6. The district court's discretion in imposing compensatory damages in civil contempt proceedings is "particularly broad," and may include disgorgement of defendants' profits in addition to plaintiff's actual damages. Howard Johnson, 892 F.2d at 1521. In a civil contempt proceeding occasioned by willful disobedience of a court order, the court also may award attorneys' fees as well as the costs of investigating the violation of the order and conducting and preparing for the contempt proceeding. Ranco Indus. Products Corp. v. Dunlap, 776 F.2d 1135, 1139 (3d Cir. 1985); Quinter, 676 F.2d 969 at 974; Int'l Bhd. of Teamsters, Local 249 v. Western Pennsylvania Motor Carriers Ass'n., 660 F.2d 76, 84 (3d Cir. 1981); Winterland Concessions, F. Supp. at , 1992 U.S. Dist. LEXIS 9917,*24, citing, inter alia, Vuitton et. Fils. S.A. v. Carousel Handbags, 592 F.2d 126, 130-31 (2d Cir. 1979).

  8. Where the plaintiff's injury is of such nature as to preclude precise measurement of the amount of damage sustained, as will often be the case where the defendant violates a preliminary injunction, *fn15" it is "enough if the evidence shows the extent of the damages as a matter of just and reasonable inference, although the result be only approximate." Howard Johnson, 892 F.2d 1512 at 1520, quoting Story Parchment Co. v. Paterson Parchment Paper Co., 282 U.S. 555, 563 (1931). However, although reasonable approximation may suffice as to ascertainment of the amount of damage, the plaintiff must demonstrate that, in fact, the defendants' contempt actually caused the injuries complained of. Advent Systems Ltd. v. Unisys Corp., 925 F.2d 670, 681 (3d Cir. 1991). (The court "emphasized the need for evidence sufficiently concrete to provide a reasonable degree of certainty" that an award of damages "is more than the result of a lottery or emotional reaction.")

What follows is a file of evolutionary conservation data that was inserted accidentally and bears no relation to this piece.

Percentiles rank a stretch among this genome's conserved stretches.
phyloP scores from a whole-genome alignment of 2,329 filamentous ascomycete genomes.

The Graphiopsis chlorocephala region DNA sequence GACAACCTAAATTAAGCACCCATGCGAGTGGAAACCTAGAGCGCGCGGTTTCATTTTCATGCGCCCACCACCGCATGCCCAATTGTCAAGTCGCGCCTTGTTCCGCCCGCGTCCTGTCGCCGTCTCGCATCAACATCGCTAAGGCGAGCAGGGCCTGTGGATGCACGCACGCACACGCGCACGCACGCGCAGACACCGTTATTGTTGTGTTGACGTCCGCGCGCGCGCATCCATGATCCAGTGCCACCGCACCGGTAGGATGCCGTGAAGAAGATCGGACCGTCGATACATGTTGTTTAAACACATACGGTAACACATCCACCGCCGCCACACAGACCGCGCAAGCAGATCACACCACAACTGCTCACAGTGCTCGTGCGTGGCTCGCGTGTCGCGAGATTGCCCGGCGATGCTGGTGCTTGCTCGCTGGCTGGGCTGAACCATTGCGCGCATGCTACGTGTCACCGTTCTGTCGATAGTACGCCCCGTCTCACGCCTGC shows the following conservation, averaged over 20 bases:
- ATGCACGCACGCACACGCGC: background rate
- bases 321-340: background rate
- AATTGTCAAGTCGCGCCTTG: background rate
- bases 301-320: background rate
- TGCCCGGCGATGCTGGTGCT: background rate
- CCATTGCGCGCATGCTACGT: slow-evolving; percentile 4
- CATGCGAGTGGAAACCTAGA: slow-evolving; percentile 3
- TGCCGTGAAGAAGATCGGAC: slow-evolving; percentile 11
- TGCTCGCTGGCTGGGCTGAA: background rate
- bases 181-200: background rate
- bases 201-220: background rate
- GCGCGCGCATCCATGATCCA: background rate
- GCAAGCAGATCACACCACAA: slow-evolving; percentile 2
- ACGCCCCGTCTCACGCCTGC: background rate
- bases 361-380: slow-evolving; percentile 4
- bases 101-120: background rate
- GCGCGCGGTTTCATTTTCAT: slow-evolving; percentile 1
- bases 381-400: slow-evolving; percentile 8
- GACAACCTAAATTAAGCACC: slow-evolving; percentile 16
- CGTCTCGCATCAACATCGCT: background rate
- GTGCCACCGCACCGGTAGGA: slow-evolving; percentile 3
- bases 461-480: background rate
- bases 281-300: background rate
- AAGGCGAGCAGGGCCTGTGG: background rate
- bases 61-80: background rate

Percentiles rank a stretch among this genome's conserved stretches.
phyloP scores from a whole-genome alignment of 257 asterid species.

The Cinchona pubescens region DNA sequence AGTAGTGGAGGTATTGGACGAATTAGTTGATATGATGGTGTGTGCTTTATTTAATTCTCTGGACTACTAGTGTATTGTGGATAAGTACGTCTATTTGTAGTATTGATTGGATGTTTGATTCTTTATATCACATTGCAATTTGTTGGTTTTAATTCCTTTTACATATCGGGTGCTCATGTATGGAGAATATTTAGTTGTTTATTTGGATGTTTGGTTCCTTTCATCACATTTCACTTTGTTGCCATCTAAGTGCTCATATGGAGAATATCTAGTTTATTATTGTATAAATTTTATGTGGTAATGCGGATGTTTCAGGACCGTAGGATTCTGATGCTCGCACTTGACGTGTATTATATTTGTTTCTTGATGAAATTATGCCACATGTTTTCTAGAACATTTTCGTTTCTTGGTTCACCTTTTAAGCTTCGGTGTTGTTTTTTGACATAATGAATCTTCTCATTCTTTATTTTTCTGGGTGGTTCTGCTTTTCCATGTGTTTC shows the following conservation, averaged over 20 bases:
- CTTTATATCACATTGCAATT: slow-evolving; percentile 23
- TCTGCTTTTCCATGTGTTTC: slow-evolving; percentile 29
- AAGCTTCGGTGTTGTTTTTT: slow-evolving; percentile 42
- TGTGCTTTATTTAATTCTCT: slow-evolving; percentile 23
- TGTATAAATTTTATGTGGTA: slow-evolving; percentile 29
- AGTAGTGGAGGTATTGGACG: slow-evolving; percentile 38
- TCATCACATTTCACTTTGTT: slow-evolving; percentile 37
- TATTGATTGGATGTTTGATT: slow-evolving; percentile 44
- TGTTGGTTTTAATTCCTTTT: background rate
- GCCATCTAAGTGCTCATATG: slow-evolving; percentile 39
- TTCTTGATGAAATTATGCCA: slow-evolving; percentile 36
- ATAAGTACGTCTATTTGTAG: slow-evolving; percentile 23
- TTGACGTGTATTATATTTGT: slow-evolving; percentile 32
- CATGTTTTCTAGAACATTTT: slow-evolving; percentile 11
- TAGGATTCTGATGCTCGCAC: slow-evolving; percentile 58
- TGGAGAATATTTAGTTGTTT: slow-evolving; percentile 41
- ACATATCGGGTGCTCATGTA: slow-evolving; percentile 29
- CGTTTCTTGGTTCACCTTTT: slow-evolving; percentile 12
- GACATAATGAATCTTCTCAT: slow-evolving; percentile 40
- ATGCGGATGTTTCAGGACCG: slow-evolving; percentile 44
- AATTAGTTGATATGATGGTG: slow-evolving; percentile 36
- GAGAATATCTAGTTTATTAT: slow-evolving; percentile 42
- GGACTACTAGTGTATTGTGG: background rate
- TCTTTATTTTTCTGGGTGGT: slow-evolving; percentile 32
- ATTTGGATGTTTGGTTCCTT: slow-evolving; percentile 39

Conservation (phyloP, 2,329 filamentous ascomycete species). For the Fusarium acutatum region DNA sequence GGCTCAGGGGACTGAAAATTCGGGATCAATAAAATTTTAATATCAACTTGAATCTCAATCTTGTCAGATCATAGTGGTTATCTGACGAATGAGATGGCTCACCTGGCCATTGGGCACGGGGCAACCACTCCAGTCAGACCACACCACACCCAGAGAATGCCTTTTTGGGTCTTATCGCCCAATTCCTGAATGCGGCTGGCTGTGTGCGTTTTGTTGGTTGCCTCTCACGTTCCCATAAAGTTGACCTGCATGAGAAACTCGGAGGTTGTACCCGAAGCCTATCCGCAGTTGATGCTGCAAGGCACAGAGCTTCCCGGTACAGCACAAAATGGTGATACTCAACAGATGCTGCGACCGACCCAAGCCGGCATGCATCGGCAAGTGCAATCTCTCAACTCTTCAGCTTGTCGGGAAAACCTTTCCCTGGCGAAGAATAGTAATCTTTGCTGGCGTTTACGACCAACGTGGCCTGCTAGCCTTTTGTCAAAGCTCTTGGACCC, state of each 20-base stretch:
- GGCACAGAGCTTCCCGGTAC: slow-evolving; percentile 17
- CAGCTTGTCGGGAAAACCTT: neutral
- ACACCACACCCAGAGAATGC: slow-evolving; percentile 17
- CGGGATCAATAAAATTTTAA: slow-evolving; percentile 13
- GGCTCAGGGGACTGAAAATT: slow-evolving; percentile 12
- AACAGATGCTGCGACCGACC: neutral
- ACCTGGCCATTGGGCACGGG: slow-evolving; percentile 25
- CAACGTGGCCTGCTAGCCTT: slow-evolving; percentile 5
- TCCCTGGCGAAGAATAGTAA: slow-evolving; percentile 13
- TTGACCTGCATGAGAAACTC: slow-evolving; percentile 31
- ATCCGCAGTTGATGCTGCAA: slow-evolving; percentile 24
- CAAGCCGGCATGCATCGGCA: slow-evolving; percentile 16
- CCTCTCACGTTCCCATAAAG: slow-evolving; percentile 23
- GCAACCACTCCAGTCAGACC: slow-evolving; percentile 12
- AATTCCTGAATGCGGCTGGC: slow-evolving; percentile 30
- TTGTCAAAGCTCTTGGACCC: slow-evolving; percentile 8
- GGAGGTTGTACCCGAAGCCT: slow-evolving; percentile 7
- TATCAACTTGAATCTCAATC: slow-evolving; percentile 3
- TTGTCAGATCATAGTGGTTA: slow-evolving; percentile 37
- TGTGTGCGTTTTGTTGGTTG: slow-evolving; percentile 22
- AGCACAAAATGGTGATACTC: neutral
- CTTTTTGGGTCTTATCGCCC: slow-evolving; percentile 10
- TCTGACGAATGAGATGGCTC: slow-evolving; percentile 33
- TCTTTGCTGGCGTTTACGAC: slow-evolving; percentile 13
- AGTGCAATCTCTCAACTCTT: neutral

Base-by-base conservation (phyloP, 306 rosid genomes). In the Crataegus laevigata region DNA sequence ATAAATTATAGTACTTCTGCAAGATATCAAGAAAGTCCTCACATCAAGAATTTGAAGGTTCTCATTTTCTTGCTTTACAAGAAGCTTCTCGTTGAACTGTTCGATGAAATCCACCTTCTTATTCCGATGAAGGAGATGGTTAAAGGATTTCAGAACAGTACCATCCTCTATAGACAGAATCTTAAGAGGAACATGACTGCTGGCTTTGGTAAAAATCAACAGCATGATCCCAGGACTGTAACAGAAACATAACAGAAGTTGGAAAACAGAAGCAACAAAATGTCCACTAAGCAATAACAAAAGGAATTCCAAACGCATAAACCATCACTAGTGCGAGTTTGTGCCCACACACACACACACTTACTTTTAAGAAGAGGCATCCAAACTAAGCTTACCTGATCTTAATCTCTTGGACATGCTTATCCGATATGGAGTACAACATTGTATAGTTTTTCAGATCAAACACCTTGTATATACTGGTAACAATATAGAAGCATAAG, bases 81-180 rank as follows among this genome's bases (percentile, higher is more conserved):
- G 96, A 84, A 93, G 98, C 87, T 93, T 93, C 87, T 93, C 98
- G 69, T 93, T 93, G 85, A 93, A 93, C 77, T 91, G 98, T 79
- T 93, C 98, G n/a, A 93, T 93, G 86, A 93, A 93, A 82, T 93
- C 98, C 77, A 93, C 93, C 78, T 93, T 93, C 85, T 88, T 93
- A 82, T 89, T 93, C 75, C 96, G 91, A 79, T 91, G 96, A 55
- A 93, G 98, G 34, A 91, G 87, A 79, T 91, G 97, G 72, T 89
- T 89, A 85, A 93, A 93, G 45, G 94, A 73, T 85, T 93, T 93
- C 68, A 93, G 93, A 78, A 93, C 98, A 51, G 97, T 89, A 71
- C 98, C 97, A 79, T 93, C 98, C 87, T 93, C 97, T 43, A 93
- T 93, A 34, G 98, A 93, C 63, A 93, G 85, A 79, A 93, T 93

9. In determining the sanctions to impose for defendants' contempt in this case, it is appropriate for the Court to consider the purpose of the injunction in light of the protections afforded by the Lanham Act, and to weigh defendants' post-injunction conduct in that light.